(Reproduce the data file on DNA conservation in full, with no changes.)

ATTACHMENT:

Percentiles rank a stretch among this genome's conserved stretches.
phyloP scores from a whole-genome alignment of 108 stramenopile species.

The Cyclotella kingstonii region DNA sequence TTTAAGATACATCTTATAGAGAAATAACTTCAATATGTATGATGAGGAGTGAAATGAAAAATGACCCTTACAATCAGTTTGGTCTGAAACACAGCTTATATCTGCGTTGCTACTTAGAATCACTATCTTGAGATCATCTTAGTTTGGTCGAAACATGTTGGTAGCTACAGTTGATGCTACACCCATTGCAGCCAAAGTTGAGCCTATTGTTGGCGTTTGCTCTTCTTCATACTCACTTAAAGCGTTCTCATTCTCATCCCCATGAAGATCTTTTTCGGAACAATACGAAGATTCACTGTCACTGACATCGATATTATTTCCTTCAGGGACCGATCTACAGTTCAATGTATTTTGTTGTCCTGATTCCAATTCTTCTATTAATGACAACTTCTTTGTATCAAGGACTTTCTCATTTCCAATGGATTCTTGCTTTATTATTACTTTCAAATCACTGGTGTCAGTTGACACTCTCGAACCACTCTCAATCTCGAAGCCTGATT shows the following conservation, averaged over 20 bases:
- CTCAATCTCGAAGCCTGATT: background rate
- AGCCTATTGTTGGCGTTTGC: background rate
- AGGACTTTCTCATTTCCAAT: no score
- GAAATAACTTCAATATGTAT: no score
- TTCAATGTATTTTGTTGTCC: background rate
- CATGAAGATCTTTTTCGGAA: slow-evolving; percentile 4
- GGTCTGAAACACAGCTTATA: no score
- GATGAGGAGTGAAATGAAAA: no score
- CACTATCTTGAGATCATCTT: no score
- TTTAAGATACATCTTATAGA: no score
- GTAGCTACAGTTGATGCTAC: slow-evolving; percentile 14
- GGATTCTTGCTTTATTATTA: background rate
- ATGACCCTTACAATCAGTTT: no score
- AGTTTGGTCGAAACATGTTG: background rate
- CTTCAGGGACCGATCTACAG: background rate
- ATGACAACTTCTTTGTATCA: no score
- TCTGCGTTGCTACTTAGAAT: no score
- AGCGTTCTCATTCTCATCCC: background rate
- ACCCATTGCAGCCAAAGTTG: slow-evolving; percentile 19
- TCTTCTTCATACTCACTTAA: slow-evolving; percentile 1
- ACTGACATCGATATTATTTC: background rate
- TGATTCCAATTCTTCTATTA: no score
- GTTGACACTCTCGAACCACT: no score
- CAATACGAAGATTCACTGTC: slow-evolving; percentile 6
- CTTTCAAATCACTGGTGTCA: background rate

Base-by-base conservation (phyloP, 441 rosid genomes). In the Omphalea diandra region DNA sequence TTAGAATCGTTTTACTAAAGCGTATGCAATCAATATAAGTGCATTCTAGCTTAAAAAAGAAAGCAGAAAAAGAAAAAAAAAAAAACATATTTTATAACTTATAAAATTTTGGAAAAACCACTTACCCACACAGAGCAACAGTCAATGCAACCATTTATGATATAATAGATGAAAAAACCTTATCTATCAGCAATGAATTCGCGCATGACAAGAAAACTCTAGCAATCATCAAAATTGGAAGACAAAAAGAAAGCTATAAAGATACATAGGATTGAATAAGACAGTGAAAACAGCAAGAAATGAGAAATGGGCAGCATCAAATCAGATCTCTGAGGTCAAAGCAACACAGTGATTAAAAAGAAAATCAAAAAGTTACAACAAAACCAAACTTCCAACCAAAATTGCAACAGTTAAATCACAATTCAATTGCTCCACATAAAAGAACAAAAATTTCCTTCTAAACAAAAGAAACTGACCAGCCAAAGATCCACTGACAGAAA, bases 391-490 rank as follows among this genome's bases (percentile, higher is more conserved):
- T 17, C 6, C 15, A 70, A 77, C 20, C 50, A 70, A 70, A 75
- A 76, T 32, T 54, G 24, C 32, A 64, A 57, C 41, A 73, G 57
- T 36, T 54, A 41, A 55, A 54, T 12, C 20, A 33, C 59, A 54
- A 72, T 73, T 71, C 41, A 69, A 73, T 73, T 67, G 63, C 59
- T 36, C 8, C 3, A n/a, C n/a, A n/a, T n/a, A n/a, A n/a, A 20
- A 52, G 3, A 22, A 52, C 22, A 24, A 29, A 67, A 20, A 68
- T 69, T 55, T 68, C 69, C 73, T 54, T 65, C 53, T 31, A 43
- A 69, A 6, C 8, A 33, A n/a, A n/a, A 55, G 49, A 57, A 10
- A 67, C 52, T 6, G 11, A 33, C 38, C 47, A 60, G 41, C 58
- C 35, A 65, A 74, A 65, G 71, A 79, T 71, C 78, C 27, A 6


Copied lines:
Percentiles rank a stretch among this genome's conserved stretches.
phyloP scores from a whole-genome alignment of 108 stramenopile species.

The Cyclotella kingstonii region DNA sequence TTTAAGATACATCTTATAGAGAAATAACTTCAATATGTATGATGAGGAGTGAAATGAAAAATGACCCTTACAATCAGTTTGGTCTGAAACACAGCTTATATCTGCGTTGCTACTTAGAATCACTATCTTGAGATCATCTTAGTTTGGTCGAAACATGTTGGTAGCTACAGTTGATGCTACACCCATTGCAGCCAAAGTTGAGCCTATTGTTGGCGTTTGCTCTTCTTCATACTCACTTAAAGCGTTCTCATTCTCATCCCCATGAAGATCTTTTTCGGAACAATACGAAGATTCACTGTCACTGACATCGATATTATTTCCTTCAGGGACCGATCTACAGTTCAATGTATTTTGTTGTCCTGATTCCAATTCTTCTATTAATGACAACTTCTTTGTATCAAGGACTTTCTCATTTCCAATGGATTCTTGCTTTATTATTACTTTCAAATCACTGGTGTCAGTTGACACTCTCGAACCACTCTCAATCTCGAAGCCTGATT shows the following conservation, averaged over 20 bases:
- CTCAATCTCGAAGCCTGATT: background rate
- AGCCTATTGTTGGCGTTTGC: background rate
- AGGACTTTCTCATTTCCAAT: no score
- GAAATAACTTCAATATGTAT: no score
- TTCAATGTATTTTGTTGTCC: background rate
- CATGAAGATCTTTTTCGGAA: slow-evolving; percentile 4
- GGTCTGAAACACAGCTTATA: no score
- GATGAGGAGTGAAATGAAAA: no score
- CACTATCTTGAGATCATCTT: no score
- TTTAAGATACATCTTATAGA: no score
- GTAGCTACAGTTGATGCTAC: slow-evolving; percentile 14
- GGATTCTTGCTTTATTATTA: background rate
- ATGACCCTTACAATCAGTTT: no score
- AGTTTGGTCGAAACATGTTG: background rate
- CTTCAGGGACCGATCTACAG: background rate
- ATGACAACTTCTTTGTATCA: no score
- TCTGCGTTGCTACTTAGAAT: no score
- AGCGTTCTCATTCTCATCCC: background rate
- ACCCATTGCAGCCAAAGTTG: slow-evolving; percentile 19
- TCTTCTTCATACTCACTTAA: slow-evolving; percentile 1
- ACTGACATCGATATTATTTC: background rate
- TGATTCCAATTCTTCTATTA: no score
- GTTGACACTCTCGAACCACT: no score
- CAATACGAAGATTCACTGTC: slow-evolving; percentile 6
- CTTTCAAATCACTGGTGTCA: background rate

Base-by-base conservation (phyloP, 441 rosid genomes). In the Omphalea diandra region DNA sequence TTAGAATCGTTTTACTAAAGCGTATGCAATCAATATAAGTGCATTCTAGCTTAAAAAAGAAAGCAGAAAAAGAAAAAAAAAAAAACATATTTTATAACTTATAAAATTTTGGAAAAACCACTTACCCACACAGAGCAACAGTCAATGCAACCATTTATGATATAATAGATGAAAAAACCTTATCTATCAGCAATGAATTCGCGCATGACAAGAAAACTCTAGCAATCATCAAAATTGGAAGACAAAAAGAAAGCTATAAAGATACATAGGATTGAATAAGACAGTGAAAACAGCAAGAAATGAGAAATGGGCAGCATCAAATCAGATCTCTGAGGTCAAAGCAACACAGTGATTAAAAAGAAAATCAAAAAGTTACAACAAAACCAAACTTCCAACCAAAATTGCAACAGTTAAATCACAATTCAATTGCTCCACATAAAAGAACAAAAATTTCCTTCTAAACAAAAGAAACTGACCAGCCAAAGATCCACTGACAGAAA, bases 391-490 rank as follows among this genome's bases (percentile, higher is more conserved):
- T 17, C 6, C 15, A 70, A 77, C 20, C 50, A 70, A 70, A 75
- A 76, T 32, T 54, G 24, C 32, A 64, A 57, C 41, A 73, G 57
- T 36, T 54, A 41, A 55, A 54, T 12, C 20, A 33, C 59, A 54
- A 72, T 73, T 71, C 41, A 69, A 73, T 73, T 67, G 63, C 59
- T 36, C 8, C 3, A n/a, C n/a, A n/a, T n/a, A n/a, A n/a, A 20
- A 52, G 3, A 22, A 52, C 22, A 24, A 29, A 67, A 20, A 68
- T 69, T 55, T 68, C 69, C 73, T 54, T 65, C 53, T 31, A 43
- A 69, A 6, C 8, A 33, A n/a, A n/a, A 55, G 49, A 57, A 10
- A 67, C 52, T 6, G 11, A 33, C 38, C 47, A 60, G 41, C 58
- C 35, A 65, A 74, A 65, G 71, A 79, T 71, C 78, C 27, A 6